Part 4: Julia

Julia

Having been played only once so far, Julia Brown was a character which, I believed, developed deep within the darkest chasms of my psyche and imagination. When our DM told us that we were going to be taking a break from Dungeons and Dragons to play another RPG—One Foot in the Grave—he challenged us to create a character which was, essentially, dead. Or a character which had been dead for some amount of time. Perhaps an undead? There were a few classes to choose from. One was a vampire. But I already had a vampire, so creating another one would have been lame. I didn’t want a zombie. Ick. Someone who can’t die? Boring. So what did I choose?

A Hunter.

Julia Brown was a good girl. She wasn’t the brightest in her class, but she tried her best. She had a good circle of friends. She stayed out of trouble. Outside of school, she participated in gymnastics. As such, she was always short. Always a little bit of an odd one. But still; good.

Then, her mother died: And all hell broke loose. Literally.

Julia sank quickly into depression; falling in with the “wrong crowd” and obsessing over the next fix to help her get over the pain the death of her mother. But a regimen of self mutilation, drugs, and sex couldn’t stop the pain. And one day, she made the mistake of looking in a mirror and saw who she had become.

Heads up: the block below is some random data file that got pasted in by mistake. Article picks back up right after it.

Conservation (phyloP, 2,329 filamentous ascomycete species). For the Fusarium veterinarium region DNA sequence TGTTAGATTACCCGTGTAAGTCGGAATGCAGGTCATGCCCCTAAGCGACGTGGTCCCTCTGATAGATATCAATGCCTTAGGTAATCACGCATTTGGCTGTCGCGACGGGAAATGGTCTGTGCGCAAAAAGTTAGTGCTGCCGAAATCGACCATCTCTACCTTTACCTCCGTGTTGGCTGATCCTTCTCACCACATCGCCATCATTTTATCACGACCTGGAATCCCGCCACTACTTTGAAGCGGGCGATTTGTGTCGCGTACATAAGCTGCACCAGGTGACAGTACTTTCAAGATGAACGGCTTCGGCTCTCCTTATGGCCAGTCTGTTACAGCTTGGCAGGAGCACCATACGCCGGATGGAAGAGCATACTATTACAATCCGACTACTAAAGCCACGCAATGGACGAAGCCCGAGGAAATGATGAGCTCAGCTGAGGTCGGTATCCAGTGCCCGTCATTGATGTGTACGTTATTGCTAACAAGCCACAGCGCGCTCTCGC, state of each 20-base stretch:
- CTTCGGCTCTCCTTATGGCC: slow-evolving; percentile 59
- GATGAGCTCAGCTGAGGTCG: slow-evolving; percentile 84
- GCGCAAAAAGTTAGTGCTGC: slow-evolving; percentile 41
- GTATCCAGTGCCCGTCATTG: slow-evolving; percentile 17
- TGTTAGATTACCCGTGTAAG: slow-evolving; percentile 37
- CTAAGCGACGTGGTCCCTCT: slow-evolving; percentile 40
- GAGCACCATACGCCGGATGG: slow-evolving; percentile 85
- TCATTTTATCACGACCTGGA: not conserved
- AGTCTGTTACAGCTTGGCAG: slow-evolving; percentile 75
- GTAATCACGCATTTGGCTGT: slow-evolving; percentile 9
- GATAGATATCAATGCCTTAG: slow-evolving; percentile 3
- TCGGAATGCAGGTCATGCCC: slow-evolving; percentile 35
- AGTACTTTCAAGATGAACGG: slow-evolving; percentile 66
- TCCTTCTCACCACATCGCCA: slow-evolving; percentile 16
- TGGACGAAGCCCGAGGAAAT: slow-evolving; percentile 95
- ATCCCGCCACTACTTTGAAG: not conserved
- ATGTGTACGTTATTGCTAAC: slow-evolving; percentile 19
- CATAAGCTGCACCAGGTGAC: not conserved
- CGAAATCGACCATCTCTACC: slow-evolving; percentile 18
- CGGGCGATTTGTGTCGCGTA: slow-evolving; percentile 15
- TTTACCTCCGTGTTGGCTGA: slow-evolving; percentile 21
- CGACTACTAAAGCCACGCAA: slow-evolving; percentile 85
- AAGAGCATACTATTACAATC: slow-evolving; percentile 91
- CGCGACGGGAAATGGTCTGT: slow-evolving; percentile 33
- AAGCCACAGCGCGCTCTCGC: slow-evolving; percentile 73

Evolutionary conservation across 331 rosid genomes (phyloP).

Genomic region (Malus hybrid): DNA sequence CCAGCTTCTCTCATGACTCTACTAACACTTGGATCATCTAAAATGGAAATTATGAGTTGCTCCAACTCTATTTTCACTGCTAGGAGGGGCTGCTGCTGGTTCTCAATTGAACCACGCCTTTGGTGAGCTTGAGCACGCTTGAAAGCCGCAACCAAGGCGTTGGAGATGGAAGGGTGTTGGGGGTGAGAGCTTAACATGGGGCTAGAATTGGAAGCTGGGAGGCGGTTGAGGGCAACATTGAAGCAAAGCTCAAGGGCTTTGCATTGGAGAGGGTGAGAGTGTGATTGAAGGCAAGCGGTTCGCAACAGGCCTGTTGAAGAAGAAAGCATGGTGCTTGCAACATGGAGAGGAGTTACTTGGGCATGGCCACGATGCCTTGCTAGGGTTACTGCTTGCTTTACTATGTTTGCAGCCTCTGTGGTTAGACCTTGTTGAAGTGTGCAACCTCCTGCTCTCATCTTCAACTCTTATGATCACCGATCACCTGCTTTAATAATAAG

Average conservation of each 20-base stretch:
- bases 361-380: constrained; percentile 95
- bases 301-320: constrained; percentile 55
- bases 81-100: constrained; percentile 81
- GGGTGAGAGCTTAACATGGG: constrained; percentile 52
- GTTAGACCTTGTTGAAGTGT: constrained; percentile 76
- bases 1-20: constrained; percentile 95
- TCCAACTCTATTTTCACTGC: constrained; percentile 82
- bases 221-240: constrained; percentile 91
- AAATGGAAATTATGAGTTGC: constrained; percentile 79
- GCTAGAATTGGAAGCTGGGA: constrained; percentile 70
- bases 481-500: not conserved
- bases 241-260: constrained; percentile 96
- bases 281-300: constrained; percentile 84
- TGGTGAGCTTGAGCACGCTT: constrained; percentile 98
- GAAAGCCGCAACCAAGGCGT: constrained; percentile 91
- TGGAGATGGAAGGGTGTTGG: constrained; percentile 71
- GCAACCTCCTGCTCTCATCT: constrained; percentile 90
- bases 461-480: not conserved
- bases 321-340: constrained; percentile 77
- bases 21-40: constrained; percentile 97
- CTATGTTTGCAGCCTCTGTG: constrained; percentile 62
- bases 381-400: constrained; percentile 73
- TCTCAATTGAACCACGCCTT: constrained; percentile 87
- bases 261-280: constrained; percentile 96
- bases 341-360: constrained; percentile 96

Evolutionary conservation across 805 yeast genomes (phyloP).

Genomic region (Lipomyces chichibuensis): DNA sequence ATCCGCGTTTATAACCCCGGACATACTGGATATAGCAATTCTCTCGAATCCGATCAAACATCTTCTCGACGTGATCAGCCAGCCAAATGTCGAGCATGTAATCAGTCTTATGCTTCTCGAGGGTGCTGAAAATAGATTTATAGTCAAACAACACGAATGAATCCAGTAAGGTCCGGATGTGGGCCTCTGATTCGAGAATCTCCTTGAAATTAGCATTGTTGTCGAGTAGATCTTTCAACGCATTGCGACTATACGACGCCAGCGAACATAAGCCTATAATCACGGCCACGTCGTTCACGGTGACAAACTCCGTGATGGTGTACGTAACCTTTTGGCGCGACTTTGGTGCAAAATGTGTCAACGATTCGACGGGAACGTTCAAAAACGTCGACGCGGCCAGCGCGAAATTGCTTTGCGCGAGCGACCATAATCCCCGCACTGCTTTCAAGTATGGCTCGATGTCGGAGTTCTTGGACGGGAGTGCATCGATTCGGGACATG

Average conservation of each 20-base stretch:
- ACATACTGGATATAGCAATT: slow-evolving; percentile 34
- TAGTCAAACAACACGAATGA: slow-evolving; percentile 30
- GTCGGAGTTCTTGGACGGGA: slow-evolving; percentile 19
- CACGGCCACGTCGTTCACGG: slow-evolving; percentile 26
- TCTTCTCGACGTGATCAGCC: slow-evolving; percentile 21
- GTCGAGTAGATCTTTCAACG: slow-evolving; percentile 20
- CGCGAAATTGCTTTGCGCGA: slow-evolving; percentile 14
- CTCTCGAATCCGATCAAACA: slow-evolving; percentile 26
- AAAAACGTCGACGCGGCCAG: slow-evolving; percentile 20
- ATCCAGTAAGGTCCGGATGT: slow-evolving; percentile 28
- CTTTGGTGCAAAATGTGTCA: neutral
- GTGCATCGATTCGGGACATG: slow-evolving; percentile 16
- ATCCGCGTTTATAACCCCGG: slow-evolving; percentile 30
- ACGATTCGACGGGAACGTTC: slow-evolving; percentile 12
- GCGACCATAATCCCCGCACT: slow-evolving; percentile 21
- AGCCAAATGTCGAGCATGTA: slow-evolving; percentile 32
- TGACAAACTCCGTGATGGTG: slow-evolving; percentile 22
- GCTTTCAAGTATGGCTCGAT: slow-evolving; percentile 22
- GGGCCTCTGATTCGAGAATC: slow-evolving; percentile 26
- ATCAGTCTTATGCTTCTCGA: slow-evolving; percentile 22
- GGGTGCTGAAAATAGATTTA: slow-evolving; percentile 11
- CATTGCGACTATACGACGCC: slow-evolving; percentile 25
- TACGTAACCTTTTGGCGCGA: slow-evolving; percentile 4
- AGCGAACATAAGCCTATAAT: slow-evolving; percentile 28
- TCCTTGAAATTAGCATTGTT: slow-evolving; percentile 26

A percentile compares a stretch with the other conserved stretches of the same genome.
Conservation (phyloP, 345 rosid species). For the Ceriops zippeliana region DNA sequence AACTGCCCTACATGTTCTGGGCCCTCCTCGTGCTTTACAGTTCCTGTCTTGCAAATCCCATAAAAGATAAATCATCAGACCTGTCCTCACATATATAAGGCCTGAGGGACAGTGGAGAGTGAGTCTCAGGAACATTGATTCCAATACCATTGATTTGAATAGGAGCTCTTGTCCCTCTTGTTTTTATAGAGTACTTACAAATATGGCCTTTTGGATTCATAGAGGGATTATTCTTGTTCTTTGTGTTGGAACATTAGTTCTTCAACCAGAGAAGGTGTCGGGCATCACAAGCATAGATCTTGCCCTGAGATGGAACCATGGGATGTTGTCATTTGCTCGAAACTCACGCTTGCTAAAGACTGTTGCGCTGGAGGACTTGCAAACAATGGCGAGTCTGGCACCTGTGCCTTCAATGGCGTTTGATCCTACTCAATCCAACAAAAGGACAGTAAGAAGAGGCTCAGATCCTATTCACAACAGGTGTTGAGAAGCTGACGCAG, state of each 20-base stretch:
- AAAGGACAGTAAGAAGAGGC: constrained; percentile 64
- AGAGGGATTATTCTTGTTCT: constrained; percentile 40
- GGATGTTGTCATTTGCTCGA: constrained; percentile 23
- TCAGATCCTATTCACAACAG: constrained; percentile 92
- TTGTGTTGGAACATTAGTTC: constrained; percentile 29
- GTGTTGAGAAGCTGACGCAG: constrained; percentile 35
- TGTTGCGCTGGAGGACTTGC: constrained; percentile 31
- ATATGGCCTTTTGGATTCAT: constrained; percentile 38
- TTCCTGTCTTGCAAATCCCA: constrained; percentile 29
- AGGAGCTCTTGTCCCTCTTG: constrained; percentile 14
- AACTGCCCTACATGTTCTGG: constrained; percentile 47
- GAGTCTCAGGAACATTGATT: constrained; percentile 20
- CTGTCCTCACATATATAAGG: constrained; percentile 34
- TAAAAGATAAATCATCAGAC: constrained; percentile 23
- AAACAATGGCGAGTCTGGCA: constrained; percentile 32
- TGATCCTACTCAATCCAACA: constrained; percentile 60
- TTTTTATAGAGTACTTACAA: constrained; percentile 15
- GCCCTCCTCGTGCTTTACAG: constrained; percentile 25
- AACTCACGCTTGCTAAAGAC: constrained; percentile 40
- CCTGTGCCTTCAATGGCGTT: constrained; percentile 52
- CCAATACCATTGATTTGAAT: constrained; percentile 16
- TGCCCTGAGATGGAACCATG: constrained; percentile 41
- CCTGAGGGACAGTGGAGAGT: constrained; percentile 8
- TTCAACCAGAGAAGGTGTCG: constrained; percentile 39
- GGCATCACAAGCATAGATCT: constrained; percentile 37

And she killed herself.

The bible tells us that if you commit suicide, you won’t make it into Heaven. So, Julia didn’t. Instead, she was condemned to the Second Ring of Hell where, I imagine, some very not nice stuff was done to her in punishment for her sins. One can imagine that this didn’t help her depression one bit, and she began to wish very much for an escape from damnation to be able to meet her mother again in Heaven.

Her prayer was answered with a jailbreak of some of the most evil scum Hell ever took in. So the Devil made a deal with her: If she would go back to the land of the living and hunt down those who escaped, she would win her salvation and passage to the world above. Well she must have been desperate, because she took that deal. And now she spends her day-to-day existence (she’s still not alive) hunting down the bad guys.

As a character, Julia’s a interesting creature. Insecure, she hides behind a mask of sarcasm and the garb of a little kid who got a hold of daddy’s credit card and went crazy at Hot Topic—I always describe her outfits as “Hot Topic gone wrong”. Born in South Carolina, she speaks with a Southern twang (which I actually did use during our role play session). She’s still very immature, having died when she was only 17, and so never being able to move past that psychological state of mind. But she’s seen and done some things that could pale even the most seasoned sailor. And she has no problem using that to her advantage, or suffering through keeping it to herself.

Julia is very alone. She can’t go home and see the father and brother she survived. She can’t make friends—being dead. She can never tell anyone about her or her situation. And the Devil is still keeping tabs on her: Keeping her in line and protecting his investment.